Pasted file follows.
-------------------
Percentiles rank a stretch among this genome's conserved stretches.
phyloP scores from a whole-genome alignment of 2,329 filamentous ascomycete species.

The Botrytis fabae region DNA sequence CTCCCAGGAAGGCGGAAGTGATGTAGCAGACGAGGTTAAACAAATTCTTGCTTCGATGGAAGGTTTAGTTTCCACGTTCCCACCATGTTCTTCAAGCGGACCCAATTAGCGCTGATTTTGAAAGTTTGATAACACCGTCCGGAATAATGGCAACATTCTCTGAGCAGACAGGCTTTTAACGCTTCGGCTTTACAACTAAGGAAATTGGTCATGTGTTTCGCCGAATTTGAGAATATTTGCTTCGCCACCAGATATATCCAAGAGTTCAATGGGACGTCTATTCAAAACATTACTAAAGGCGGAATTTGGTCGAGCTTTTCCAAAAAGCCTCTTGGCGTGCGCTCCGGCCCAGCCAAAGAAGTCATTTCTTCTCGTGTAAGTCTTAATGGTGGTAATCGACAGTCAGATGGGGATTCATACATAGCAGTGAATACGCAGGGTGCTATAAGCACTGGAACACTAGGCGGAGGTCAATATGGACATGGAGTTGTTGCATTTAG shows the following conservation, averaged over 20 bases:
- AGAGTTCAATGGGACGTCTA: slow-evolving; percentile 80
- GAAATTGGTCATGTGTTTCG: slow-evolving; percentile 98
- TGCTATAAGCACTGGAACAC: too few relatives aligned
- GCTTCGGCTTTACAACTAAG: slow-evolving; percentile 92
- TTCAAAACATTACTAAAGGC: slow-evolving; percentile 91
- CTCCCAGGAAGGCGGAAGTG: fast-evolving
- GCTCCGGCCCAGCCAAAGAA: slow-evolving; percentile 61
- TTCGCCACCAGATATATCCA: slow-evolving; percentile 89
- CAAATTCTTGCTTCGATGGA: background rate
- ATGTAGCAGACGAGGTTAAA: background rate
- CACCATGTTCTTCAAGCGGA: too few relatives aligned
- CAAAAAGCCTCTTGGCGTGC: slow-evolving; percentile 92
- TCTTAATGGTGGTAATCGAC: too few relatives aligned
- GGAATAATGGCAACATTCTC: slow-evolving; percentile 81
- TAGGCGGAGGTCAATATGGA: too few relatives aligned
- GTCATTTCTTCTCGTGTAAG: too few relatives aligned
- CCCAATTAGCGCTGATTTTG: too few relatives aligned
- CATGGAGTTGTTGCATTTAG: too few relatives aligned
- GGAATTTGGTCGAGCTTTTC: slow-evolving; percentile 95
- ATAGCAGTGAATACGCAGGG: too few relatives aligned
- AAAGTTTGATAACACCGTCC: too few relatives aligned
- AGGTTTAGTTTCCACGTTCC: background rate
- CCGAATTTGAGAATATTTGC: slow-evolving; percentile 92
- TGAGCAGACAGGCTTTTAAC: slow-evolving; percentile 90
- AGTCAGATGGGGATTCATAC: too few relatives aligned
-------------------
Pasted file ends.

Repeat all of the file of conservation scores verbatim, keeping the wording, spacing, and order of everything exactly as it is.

Percentiles rank a stretch among this genome's conserved stretches.
phyloP scores from a whole-genome alignment of 2,329 filamentous ascomycete species.

The Botrytis fabae region DNA sequence CTCCCAGGAAGGCGGAAGTGATGTAGCAGACGAGGTTAAACAAATTCTTGCTTCGATGGAAGGTTTAGTTTCCACGTTCCCACCATGTTCTTCAAGCGGACCCAATTAGCGCTGATTTTGAAAGTTTGATAACACCGTCCGGAATAATGGCAACATTCTCTGAGCAGACAGGCTTTTAACGCTTCGGCTTTACAACTAAGGAAATTGGTCATGTGTTTCGCCGAATTTGAGAATATTTGCTTCGCCACCAGATATATCCAAGAGTTCAATGGGACGTCTATTCAAAACATTACTAAAGGCGGAATTTGGTCGAGCTTTTCCAAAAAGCCTCTTGGCGTGCGCTCCGGCCCAGCCAAAGAAGTCATTTCTTCTCGTGTAAGTCTTAATGGTGGTAATCGACAGTCAGATGGGGATTCATACATAGCAGTGAATACGCAGGGTGCTATAAGCACTGGAACACTAGGCGGAGGTCAATATGGACATGGAGTTGTTGCATTTAG shows the following conservation, averaged over 20 bases:
- AGAGTTCAATGGGACGTCTA: slow-evolving; percentile 80
- GAAATTGGTCATGTGTTTCG: slow-evolving; percentile 98
- TGCTATAAGCACTGGAACAC: too few relatives aligned
- GCTTCGGCTTTACAACTAAG: slow-evolving; percentile 92
- TTCAAAACATTACTAAAGGC: slow-evolving; percentile 91
- CTCCCAGGAAGGCGGAAGTG: fast-evolving
- GCTCCGGCCCAGCCAAAGAA: slow-evolving; percentile 61
- TTCGCCACCAGATATATCCA: slow-evolving; percentile 89
- CAAATTCTTGCTTCGATGGA: background rate
- ATGTAGCAGACGAGGTTAAA: background rate
- CACCATGTTCTTCAAGCGGA: too few relatives aligned
- CAAAAAGCCTCTTGGCGTGC: slow-evolving; percentile 92
- TCTTAATGGTGGTAATCGAC: too few relatives aligned
- GGAATAATGGCAACATTCTC: slow-evolving; percentile 81
- TAGGCGGAGGTCAATATGGA: too few relatives aligned
- GTCATTTCTTCTCGTGTAAG: too few relatives aligned
- CCCAATTAGCGCTGATTTTG: too few relatives aligned
- CATGGAGTTGTTGCATTTAG: too few relatives aligned
- GGAATTTGGTCGAGCTTTTC: slow-evolving; percentile 95
- ATAGCAGTGAATACGCAGGG: too few relatives aligned
- AAAGTTTGATAACACCGTCC: too few relatives aligned
- AGGTTTAGTTTCCACGTTCC: background rate
- CCGAATTTGAGAATATTTGC: slow-evolving; percentile 92
- TGAGCAGACAGGCTTTTAAC: slow-evolving; percentile 90
- AGTCAGATGGGGATTCATAC: too few relatives aligned